Tag Archives: James Caan

Henry’s Crime

We are sitting smack dab in the golden days of the Summer of Keanu – John Wick 3, Always Be My Maybe, Toy Story 4 – a real career renaissance for Hollywood’s nicest leading man, a Keanussance if you will, though it doesn’t roll of the tongue quite as convincingly as McConaissance did.

Henry Torne (Keanu Reeves) is a toll booth operator and chronically nice guy in that passive way that drives his wife (Judy Greer) kind of crazy. He’s so nice, in fact, that he goes to prison for a crime he didn’t commit. Accused of bank robbery, he protects a friend (Fisher Stevens) and takes the sentence, losing his wife in the process. His cellie is a crazy man named Max (James Caan), away for life. Henry does his time and eventually leaves prison with one important lesson imparted by criminals more hardened than he: you did the time, you may as well have done the crime.

And that thought just niggles at him. So much so that he springs Max out of prison and they befriend a Buffalo actress (Vera Farmiga) who just happens to be doing a play in an old theatre that has a prohibition-era tunnel running from its basement straight to the bank’s vault. Convenient! Love and money, all in one fell swoop.

Of course, Henry is not exactly a professional thief. He got caught – and remember, he got caught for a crime he DIDN’T commit. How much of a disaster is he going to be with the real thing?

Safe to say this film (released in 2011) is NOT part of the Keanussance. Reeves suffers from the coolest of detachments while the rest ham things up. Farmiga in particular is several degrees north of TOO DAMN MUCH. Henry’s Crime is entertaining at times, merely watchable at others, and sometimes it’s just slow and not building to much. Sometimes I’m startled to come across titles featuring several prominent actors that I’ve simply never heard of before, but the reason why usually becomes quite clear, quite quickly. While there are worse crimes than Henry’s, a misdemeanor rather than a felony, it’s still not worth doing time for.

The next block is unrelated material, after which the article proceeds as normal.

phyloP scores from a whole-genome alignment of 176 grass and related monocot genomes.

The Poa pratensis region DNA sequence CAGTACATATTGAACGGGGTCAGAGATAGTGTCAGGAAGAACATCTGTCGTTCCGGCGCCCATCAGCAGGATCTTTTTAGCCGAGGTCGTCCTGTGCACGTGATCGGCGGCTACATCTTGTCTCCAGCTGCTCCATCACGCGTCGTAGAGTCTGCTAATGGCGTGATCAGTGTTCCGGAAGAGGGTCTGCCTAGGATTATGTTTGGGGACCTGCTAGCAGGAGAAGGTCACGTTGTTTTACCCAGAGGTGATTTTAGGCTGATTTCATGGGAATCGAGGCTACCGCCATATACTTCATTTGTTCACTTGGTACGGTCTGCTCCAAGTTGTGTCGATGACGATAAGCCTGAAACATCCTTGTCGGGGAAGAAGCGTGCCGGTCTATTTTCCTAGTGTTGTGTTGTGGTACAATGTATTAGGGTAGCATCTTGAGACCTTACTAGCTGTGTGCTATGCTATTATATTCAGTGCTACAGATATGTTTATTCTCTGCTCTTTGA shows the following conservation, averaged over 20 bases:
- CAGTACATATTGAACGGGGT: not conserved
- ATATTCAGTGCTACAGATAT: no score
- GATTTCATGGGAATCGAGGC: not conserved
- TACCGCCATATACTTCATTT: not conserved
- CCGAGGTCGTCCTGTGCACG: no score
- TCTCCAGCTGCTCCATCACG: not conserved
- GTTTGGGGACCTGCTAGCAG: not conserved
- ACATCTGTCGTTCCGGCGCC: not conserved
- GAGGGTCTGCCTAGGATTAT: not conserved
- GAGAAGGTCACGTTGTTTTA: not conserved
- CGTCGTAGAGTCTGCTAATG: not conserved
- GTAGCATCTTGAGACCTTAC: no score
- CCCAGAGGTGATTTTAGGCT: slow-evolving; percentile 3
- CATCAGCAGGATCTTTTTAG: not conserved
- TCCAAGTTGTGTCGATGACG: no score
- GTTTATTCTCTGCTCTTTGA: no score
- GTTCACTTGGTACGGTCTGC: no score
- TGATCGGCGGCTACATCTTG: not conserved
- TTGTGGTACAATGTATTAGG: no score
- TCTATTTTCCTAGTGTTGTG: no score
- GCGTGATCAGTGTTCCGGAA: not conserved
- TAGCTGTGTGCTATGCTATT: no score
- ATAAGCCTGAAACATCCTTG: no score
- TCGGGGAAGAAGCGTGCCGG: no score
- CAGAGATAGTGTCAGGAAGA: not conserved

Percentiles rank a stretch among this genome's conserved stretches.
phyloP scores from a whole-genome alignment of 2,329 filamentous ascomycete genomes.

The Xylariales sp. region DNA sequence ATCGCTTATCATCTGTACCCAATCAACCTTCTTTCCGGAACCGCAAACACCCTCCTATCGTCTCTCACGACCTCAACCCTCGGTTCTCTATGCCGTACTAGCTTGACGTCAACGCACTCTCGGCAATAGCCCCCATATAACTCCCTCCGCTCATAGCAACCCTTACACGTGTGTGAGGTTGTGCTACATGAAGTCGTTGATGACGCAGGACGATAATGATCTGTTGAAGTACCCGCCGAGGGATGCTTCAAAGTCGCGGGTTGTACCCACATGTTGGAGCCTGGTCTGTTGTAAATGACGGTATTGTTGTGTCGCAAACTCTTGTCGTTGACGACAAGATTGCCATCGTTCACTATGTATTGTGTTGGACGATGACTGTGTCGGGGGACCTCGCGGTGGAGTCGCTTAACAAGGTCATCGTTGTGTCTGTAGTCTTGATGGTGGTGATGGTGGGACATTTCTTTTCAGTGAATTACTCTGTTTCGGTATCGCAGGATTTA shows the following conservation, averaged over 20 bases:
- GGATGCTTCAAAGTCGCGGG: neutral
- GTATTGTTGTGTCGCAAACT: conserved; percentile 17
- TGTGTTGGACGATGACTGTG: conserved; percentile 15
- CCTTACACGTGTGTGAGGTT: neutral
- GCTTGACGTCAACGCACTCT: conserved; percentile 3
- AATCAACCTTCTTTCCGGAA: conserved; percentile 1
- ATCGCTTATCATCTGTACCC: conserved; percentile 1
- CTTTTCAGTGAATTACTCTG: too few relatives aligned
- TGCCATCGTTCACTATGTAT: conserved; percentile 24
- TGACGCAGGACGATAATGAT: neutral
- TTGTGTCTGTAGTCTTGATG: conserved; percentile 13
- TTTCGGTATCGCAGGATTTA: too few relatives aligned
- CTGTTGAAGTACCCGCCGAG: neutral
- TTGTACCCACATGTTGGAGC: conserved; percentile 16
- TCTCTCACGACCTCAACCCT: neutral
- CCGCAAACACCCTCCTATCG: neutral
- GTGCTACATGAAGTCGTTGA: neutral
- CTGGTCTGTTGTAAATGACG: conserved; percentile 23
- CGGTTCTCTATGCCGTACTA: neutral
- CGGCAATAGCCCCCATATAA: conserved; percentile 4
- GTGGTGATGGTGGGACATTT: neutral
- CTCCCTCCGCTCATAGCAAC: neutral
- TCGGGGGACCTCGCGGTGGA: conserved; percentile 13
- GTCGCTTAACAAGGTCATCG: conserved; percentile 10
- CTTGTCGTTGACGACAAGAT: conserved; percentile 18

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Blood Ties

I’m flipping through what Amazon Prime has deemed “top movies,” most of which I’ve seen before, many of which I’d disagree are “top” (some vehemently!), some I’d even disagree are “movies” but there are a couple I haven’t seen, so I take a gamble and click And Did They Listen? The truth is: I myself could not quite bring myself to listen. It’s a documentary that, in THEIR words mind you, is about “history’s only scientifically verified encounter with alien life.” Although the world alien may be misleading – although they appear to have visited in one of those tin-can UFOs that little boys in the 1950s might have dreamed up, they are actually human beings simply from another star universe. And for some reason, though they are touted as highly intelligent beings, they’ve decided to make sole contact with earth through a little boy, who grows up to be quite a crackpot with lots of vague predictions, some of which can’t help but come true. The documentary was so shoddily made and contained so much horseshit I gave up within minutes (and you know what kind of crap I’ll sit through in the name of a review!) – I think you might be better served just looking him up on Wikipedia and calling it a day.

So my second choice was Blood Ties, a 2013 film featuring the likes of Clive Owen, MV5BMjExNzk2OTUxNl5BMl5BanBnXkFtZTgwODMyNzA4MDE@._V1_SX1500_CR0,0,1500,999_AL_Marion Cotillard, Zoe Saladana, Billy Crudup, and James Caan, that I’d somehow never seen. In it, Chris (Owen) is newly released from prison, and goes to live with his brother Frank (Crudup), a cop in 1970s Brooklyn. They did not live happily ever after. Instead, they draw lines, one on each side of the law, and they pull whomever they can down with them. But the whole family thing is just too hard to shake, and like it or not, their fates are pretty much intertwined. Which is a nice way of saying they’re fucked.

Ultimately, Blood Ties is good because it boasts a strong cast. But it flails almost everywhere else. The downward spiral is predicable, and while a movie like this should be about the descent, and not the outcome, the descent is hard to keep track of because there are a few too many subplots to keep score of, and not enough help with our scorecards. In other words: it becomes a chore. And like most chores, it keeps going until well past the point you’d want it to. But it was still preferable to the crazy man who invented a religion based on the spaceships he made out of trash can lids. So there’s that.